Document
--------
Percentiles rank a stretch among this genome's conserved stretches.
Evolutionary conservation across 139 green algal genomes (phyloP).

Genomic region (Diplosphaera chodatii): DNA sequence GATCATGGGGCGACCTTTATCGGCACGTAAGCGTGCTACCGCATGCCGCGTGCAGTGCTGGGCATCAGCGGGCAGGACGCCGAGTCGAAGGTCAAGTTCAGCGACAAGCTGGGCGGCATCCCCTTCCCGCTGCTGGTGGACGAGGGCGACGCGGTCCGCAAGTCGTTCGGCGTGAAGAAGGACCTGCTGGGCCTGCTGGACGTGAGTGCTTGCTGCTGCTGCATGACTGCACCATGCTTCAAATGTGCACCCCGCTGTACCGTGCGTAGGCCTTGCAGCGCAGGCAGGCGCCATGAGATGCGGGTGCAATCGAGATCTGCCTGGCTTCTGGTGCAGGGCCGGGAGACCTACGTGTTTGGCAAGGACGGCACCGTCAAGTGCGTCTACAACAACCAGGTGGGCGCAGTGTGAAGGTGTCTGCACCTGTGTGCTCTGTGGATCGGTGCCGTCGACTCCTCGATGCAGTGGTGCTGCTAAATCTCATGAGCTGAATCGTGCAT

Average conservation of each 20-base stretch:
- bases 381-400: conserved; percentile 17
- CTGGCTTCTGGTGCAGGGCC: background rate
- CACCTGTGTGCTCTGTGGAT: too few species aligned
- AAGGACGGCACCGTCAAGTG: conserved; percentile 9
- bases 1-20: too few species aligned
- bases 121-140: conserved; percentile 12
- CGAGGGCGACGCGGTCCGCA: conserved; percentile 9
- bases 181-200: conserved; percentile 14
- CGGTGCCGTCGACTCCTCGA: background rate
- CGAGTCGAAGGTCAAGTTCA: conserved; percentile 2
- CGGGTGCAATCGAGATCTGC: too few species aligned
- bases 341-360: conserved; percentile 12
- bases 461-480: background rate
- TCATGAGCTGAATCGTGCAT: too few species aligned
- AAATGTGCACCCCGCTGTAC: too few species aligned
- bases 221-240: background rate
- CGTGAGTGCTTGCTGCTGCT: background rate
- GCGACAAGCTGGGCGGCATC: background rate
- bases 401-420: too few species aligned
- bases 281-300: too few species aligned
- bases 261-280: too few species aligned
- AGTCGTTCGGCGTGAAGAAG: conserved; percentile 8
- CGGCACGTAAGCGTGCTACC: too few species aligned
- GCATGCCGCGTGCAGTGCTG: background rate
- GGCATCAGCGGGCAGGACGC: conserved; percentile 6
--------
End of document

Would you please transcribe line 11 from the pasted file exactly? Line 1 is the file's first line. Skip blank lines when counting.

- CGAGGGCGACGCGGTCCGCA: conserved; percentile 9